intra-household contagion

In this paper, we explore different channels to explain the disparities in COVID- 19 incidence across New York City neighborhoods. […] We find evidence consistent with higher intra-household contagion as days go by. […] Although commuting patterns have been put forth as a major factor in the spread of the disease in NYC, we show that, after including occupation controls, they fail to significantly explain variation in share of positive tests at the zip code level. [Previously: Home outbreaks were the dominant category, followed by transport]

In NSW, from March to mid-April 2020, 18 individuals (9 students and 9 staff) from 15 schools were confirmed as COVID-19 cases; all of these individuals had an opportunity to transmit the COVID-19 virus (SARS-CoV-2) to others in their schools. 735 students and 128 staff were close contacts of these initial 18 cases. One child from a primary school and one child from a high school may have contracted COVID-19 from the initial cases at their schools. No teacher or staff member contracted COVID-19 from any of the initial school cases. [NCIRS]

The proposed full scale model (applied to real COVID-19 dynamics in London, Moscow and New York City) shows that top 10% spreaders (100+ higher viral loading than median infector) transmit 45% of new cases. Rapid isolation of superspreaders leads to 4-8 fold mitigation of pandemic depending on applied quarantine strength and amount of currently infected people. New testing strategy may prevent thousand or millions COVID-19 deaths requiring just about 5000 daily RT-PCR test for big 12 million city such as Moscow. [medRxiv]

We find that mass-testing is much less effective than testing the symptomatic and contact tracing, and some blend of these with social distancing is required to achieve suppression. […] Even with an expectation of less than one new case per person, our model shows that exponential spread is possible. […] Without full lockdown, mass testing of the general population to search for unknown infected individuals is mostly futile for containment, since it would require near universal testing to be effective, which is far beyond current capacity. […] To create containment, we need to test 30% of the population every day. If we only test 10% of the population every day, we get 34% of the population infected – no containment. [Modeling COVID-19 on a network: super-spreaders, testing and containment]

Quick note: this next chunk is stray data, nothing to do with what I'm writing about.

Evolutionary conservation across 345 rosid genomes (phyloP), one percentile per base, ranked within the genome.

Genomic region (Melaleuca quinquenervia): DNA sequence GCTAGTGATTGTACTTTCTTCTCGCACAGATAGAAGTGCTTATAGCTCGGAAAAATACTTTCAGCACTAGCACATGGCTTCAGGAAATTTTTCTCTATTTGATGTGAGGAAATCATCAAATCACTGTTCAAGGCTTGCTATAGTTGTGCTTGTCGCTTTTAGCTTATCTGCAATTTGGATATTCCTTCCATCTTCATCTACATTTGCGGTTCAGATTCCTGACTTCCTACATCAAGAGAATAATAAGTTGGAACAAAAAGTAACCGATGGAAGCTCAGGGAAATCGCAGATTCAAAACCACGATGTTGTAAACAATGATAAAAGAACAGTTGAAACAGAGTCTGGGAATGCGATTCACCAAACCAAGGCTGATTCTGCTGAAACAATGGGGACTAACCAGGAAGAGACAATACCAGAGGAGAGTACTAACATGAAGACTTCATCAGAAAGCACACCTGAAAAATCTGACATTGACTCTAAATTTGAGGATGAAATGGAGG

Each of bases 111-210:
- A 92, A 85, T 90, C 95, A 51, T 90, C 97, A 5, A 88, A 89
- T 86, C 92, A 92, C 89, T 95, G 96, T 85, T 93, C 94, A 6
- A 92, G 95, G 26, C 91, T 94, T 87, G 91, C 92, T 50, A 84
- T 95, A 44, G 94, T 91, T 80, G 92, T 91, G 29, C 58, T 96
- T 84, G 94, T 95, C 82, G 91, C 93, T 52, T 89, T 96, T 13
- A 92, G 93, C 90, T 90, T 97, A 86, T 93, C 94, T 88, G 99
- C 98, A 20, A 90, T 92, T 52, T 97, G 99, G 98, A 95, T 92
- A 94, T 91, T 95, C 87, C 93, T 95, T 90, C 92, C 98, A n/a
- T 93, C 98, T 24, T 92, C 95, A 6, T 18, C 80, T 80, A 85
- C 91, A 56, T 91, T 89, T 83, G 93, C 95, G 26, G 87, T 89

We use mobile-phone-data-based counts of 11,478,484 people egressing or transiting through the prefecture of Wuhan between 1 January and 24 January 2020 as they moved to 296 prefectures throughout China. First, we document the efficacy of quarantine in ceasing movement. Second, we show that the distribution of population outflow from Wuhan accurately predicts the relative frequency and geographic distribution of COVID-19 infections through February 19, 2020, across all of China. Third, we develop a spatio-temporal “risk source” model that leverages population flow data (which operationalizes risk emanating from epidemic epicenters) to not only forecast confirmed cases, but also to identify high-transmission-risk locales at an early stage. Fourth, we use this risk source model to statistically derive the geographic spread of COVID-19 and the growth pattern based on the population outflow from Wuhan. [Nature]